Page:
The San Francisco Municipal Transportation Agency Board of directors approved a pilot program today that allows operators of private commuter shuttles to use public bus stops, something they’ve been doing illegally for years on a very predictable basis.Read more »
A growing number of people seem to be convinced that "civic innovation" is sexy.
Tech-oriented events at San Francisco City Hall, like hackathons for improving government services, have become increasingly common. App developers are gaga over the idea of revolutionizing government through software, and the concept is gaining momentum.Read more »
The San Francisco Bay Guardian newsroom is tapping some high-tech tools to continue its journalistic mission.
Working in partnership with a group of technologists who dislike government corruption just as much as we do, we're launching a new web-based system to enable sources to anonymously submit documents directly to our news staff.
The system offers better safeguards for protecting sources' identities than conventional email can offer.Read more »
TechCrunch is reporting that a Google employee leaked an internal memo the Silicon Valley tech firm circulated to its employees, urging them to provide public comment on the controversial proposal to sanction its private shuttles' use of city bus stops.
Here are the talking points Googlers were supposedly told to highlight in comments to the San Francisco Municipal Transportation Agency at tomorrow's (Tue/21) meeting, when the transit board will vote on the proposal.Read more »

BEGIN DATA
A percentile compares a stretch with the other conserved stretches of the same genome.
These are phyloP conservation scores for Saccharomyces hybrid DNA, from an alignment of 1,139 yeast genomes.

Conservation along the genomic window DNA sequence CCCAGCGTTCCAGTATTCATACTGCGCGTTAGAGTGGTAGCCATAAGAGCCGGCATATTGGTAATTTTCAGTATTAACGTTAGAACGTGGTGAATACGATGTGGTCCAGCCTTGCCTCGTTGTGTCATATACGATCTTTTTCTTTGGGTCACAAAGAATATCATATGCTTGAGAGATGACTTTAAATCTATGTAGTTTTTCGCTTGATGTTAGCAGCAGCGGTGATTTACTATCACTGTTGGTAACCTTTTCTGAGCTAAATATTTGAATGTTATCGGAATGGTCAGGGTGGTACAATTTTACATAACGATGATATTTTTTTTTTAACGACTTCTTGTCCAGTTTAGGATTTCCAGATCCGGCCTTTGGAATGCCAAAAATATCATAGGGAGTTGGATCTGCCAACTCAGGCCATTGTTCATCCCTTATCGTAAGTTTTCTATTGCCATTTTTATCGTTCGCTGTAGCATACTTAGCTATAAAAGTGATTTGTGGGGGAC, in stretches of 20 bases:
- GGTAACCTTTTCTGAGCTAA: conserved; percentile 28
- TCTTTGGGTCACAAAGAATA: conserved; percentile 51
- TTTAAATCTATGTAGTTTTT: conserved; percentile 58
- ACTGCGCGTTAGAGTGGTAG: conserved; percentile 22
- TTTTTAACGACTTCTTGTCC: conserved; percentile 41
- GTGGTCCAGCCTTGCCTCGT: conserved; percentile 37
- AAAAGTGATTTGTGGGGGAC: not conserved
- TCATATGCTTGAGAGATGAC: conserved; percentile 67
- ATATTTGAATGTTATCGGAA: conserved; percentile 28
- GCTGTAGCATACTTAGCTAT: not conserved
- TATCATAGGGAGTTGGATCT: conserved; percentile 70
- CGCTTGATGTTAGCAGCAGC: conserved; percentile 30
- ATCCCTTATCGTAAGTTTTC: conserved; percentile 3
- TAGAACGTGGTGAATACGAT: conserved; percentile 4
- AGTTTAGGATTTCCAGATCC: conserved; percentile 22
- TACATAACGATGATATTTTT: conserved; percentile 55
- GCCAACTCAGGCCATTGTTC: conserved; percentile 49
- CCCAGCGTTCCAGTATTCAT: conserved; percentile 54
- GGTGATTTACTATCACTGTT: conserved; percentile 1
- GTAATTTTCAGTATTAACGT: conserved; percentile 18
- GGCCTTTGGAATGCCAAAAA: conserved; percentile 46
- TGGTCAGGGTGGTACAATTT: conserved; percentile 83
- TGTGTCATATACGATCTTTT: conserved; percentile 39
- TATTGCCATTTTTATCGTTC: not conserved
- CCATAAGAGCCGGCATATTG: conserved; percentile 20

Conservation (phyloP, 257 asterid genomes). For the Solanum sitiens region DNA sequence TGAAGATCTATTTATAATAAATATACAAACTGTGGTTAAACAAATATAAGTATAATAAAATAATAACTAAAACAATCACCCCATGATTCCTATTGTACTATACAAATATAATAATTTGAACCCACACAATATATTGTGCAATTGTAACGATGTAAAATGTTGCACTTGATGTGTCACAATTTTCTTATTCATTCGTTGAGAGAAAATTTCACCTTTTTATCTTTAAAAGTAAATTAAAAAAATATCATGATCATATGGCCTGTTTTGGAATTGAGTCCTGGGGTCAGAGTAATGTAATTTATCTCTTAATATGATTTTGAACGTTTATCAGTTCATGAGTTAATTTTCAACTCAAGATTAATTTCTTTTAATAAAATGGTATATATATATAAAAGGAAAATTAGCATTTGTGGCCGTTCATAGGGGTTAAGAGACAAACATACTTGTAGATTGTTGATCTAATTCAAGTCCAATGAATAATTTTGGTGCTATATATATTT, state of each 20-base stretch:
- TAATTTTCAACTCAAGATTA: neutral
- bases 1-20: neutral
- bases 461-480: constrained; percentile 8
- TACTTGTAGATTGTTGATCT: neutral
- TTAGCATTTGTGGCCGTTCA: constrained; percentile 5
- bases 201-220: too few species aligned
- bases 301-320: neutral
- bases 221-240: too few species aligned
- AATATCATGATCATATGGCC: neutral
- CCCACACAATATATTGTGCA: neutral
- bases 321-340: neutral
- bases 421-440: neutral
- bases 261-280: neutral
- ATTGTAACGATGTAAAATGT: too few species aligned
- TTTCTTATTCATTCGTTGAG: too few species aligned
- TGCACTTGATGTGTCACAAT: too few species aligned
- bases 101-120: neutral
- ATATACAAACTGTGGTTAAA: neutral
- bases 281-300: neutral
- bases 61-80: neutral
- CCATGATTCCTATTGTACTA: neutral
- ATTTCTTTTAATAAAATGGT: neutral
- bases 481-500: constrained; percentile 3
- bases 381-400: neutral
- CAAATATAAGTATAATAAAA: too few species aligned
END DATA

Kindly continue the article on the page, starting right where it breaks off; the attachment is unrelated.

We weren’t able to attend the San Francisco Commission on the Environment’s policy committee meeting on Mon/13, but there were clues (okay, a live Twitter feed) that the debate around the city’s tech shuttle policy was heating up.
The SF Environment commissioners were considering the San Francisco Municipal Transportation Agency’s newly introduced private shuttle pilot program, a system that will require tech shuttles to pay for their routine use of Muni bus stops.
Dan Siegel, an Oakland civil rights attorney and activist with a long history of working with radical leftist political movements, joined a group of more than 150 supporters in front of Oakland City Hall on Jan. 9 to announce his candidacy for mayor.
With this development, the mayor's race in Oakland is sure to be closely watched by Bay Area progressives. Siegel's bid represents a fresh challenge from the left against Mayor Jean Quan at a time when concerns about policing, intensifying gentrification, and economic inequality are on the rise.Read more »
On Jan. 9, the newly appointed chair of the Federal Communications Commission, Tom Wheeler, visited Oakland's Preservation Park for a town hall meeting.
It was the first time in more than five years that the head of the FCC engaged in this kind of face-to-face community dialogue in Oakland, Chancellar Williams of Free Press said at the start of the meeting. The event was hosted by the Free Press, the Center for Media Justice, the National Hispanic Media Coalition, and the Voices for Internet Freedom Coalition.Read more »
A group of tenant advocates has upped the ante in the ongoing protest movement against San Francisco evictions, publicizing the names, photographs, property ownership, and corporate affiliations of a dozen landlords and speculators they've deemed "serial evictors."Read more »
Last night (Thu/9), the newly appointed chairman of the Federal Communications Commission, Tom Wheeler, visited Oakland’s Preservation Park for a town hall meeting.
It was the first time in more than five years that the head of the FCC engaged in this kind of face-to-face community dialogue in Oakland, Chancellar Williams of Free Press said at the start of the meeting. The event was hosted by the Free Press, the Center for Media Justice, the National Hispanic Media Coalition and the Voices for Internet Freedom Coalition.Read more »